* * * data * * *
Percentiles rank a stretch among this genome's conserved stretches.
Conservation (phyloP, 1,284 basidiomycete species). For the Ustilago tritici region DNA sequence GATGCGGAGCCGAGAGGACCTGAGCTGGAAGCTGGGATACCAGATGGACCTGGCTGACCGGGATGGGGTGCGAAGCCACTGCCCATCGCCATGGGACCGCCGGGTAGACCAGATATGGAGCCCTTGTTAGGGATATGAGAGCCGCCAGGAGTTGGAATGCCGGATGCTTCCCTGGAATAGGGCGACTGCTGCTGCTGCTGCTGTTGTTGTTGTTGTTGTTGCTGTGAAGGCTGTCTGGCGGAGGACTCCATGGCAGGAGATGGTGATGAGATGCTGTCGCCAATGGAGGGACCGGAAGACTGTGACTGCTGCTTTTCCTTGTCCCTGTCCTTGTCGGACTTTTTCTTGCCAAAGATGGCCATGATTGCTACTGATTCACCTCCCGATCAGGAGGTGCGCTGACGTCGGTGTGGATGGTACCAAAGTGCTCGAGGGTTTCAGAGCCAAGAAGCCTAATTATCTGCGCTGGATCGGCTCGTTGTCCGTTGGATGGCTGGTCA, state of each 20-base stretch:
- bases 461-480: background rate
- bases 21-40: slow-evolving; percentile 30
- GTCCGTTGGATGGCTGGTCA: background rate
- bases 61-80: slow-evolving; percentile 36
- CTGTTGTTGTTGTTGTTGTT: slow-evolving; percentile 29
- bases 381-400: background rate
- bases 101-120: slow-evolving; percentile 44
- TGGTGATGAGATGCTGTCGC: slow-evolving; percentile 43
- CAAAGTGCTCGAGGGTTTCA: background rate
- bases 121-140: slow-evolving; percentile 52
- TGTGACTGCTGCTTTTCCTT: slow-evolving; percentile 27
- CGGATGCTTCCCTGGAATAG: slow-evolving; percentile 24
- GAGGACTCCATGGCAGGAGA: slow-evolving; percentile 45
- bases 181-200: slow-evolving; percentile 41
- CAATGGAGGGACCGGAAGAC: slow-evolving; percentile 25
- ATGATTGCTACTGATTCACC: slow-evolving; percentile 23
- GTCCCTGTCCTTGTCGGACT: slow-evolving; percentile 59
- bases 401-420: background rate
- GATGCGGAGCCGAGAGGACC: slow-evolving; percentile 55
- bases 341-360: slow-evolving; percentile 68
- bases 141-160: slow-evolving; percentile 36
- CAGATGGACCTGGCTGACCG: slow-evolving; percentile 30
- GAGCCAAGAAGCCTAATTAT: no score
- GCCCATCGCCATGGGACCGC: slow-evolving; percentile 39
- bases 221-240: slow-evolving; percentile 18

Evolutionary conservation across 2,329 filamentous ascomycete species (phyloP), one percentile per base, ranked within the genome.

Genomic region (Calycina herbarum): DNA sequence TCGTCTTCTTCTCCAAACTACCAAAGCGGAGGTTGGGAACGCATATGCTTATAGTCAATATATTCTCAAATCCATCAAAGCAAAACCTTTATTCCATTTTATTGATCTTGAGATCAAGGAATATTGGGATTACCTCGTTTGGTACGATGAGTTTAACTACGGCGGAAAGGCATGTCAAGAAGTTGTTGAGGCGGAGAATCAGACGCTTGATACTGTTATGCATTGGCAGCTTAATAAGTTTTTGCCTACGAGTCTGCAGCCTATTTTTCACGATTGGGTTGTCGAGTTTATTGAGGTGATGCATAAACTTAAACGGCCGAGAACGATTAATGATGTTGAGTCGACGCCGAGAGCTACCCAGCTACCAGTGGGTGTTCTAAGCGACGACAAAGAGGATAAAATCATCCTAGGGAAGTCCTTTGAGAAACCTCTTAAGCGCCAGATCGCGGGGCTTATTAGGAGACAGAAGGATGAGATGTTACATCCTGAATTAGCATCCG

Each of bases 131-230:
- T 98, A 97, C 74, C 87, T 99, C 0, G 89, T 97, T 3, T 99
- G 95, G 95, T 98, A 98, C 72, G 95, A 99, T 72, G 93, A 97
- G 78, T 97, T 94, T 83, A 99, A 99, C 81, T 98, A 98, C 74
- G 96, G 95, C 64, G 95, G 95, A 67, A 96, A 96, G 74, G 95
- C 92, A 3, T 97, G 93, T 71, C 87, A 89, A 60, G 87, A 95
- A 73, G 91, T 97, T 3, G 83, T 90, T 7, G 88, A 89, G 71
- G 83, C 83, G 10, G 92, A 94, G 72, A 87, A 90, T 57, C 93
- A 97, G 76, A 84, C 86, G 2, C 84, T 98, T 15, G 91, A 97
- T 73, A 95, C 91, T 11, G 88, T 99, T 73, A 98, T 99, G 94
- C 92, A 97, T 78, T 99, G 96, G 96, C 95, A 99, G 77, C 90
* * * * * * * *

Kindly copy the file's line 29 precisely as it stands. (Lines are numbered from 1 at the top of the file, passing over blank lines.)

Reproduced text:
Genomic region (Calycina herbarum): DNA sequence TCGTCTTCTTCTCCAAACTACCAAAGCGGAGGTTGGGAACGCATATGCTTATAGTCAATATATTCTCAAATCCATCAAAGCAAAACCTTTATTCCATTTTATTGATCTTGAGATCAAGGAATATTGGGATTACCTCGTTTGGTACGATGAGTTTAACTACGGCGGAAAGGCATGTCAAGAAGTTGTTGAGGCGGAGAATCAGACGCTTGATACTGTTATGCATTGGCAGCTTAATAAGTTTTTGCCTACGAGTCTGCAGCCTATTTTTCACGATTGGGTTGTCGAGTTTATTGAGGTGATGCATAAACTTAAACGGCCGAGAACGATTAATGATGTTGAGTCGACGCCGAGAGCTACCCAGCTACCAGTGGGTGTTCTAAGCGACGACAAAGAGGATAAAATCATCCTAGGGAAGTCCTTTGAGAAACCTCTTAAGCGCCAGATCGCGGGGCTTATTAGGAGACAGAAGGATGAGATGTTACATCCTGAATTAGCATCCG